Tuesday, February 9, 2016

Chesbro Music ups emphasis on homegrown guitar brand

Ben Parker of Chesbro Music
Chesbro Music, one of Idaho Falls’ most enduring businesses, is about to begin the second phase of remodeling its store on Broadway.

While the first phase, completed last fall, dealt with the west side of building’s main floor, this new phase will bring a look to the guitar sales floor. The company is working with Idaho Falls Power and Home Lighting Center to install digital LED lighting. This ought to not only offer better product display but save the company money eventually by significantly reducing their electrical consumption.

While this will shed new light on the Fender, Gretsch, Guild and Taylor guitars in the store, a whole new emphasis will be brought to the store’s own brand, Teton Guitars.

When Chesbro Music says it is the “Home of Teton Guitars” it is the literal truth. Teton Guitars are made in China for Chesbro’s, which sells them not only in its store but in stores across the nation.
The project has proven to be a great success, said Ben Parker, Chesbro Music’s marketing and project manager. It dates back to the 2010 NAMM show in Anaheim, Calif., a huge annual trade show for everybody in the music business.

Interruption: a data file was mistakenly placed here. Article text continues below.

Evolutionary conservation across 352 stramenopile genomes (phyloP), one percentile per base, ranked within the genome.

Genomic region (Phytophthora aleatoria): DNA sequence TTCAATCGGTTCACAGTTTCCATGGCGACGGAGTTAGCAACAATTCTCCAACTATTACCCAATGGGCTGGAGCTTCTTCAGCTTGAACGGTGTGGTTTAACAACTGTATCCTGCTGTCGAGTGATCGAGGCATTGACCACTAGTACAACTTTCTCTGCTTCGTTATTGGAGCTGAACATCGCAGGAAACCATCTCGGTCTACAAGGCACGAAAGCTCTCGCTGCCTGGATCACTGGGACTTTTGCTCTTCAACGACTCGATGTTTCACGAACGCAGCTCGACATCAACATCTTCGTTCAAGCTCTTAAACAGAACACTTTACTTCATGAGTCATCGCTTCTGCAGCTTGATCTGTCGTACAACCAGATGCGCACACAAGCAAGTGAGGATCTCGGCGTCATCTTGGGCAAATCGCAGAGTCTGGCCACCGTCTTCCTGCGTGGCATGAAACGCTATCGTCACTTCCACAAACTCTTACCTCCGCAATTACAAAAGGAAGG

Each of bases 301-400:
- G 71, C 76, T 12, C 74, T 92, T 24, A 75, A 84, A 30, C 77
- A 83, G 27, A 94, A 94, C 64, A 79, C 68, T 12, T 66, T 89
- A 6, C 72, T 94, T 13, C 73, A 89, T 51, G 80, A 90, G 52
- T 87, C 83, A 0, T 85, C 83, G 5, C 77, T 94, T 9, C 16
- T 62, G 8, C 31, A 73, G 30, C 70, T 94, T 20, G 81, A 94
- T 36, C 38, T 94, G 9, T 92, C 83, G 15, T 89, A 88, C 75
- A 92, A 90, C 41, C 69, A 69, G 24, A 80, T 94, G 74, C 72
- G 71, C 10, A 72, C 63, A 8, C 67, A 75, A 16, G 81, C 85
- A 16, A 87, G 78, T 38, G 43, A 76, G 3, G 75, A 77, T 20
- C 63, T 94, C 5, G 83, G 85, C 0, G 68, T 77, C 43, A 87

At the time, Chesbro’s was looking for a company to make inexpensive nylon-string classical guitars for them. At NAMM, they met representatives from a Chinese manufacturer that did nothing but classical guitars, so a tentative deal was made.

“We wanted to see what their mass production and quality would be,” Parker said. When the first 10 guitars came in that November — just in time for Christmas — the results were outstanding.
In addition to a big order, Chesbro’s asked the manufacturer if it would consider expanding into steel-string guitars. “They made a fantastic guitar,” Parker said. This was the cedar-top STS105NT, an dreadnought with a $399 list price.

By the end of 2011, the line had expanded to four classical models and three steel-strings. “We wanted to make something that working musicians could afford that would play well,” Parker said. The most expensive Teton is the newly minted STA150CENT-AR, an electric cutaway that retails for $799.
Chesbro Music has been doing business in the Far East since the early ‘70s, when Joan Chesbro, the president of the company, forged a close relationship with Hoshino, maker of Ibanez guitars and Tama drums. The company was Hoshino’s U.S. wholesaler for decades, and its connections proved valuable when it came time to market Teton Guitars.

Parker said they have Tetons in 200 to 250 stores, including the six new accounts they added at the 2016 NAMM show last month.

One new dealer, Guitar Villa in Bethlehem, Pa., reported that people from the nearby C.F. Martin and Co. factory in Nazareth have come in to buy Tetons. “It makes me feel good to hear a story like that,” Parker said.

The guitars are not intended to compete with premium brands, but a lot of professional players are leaving their Martins and Taylors home and using Tetons onstage. Overall, since 2010 Chesbro’s has sold more than 15,000 Teton Guitars, about a third of them in 2015.

“We’re looking to sell 50 to 60 percent more this year,” Parker said.

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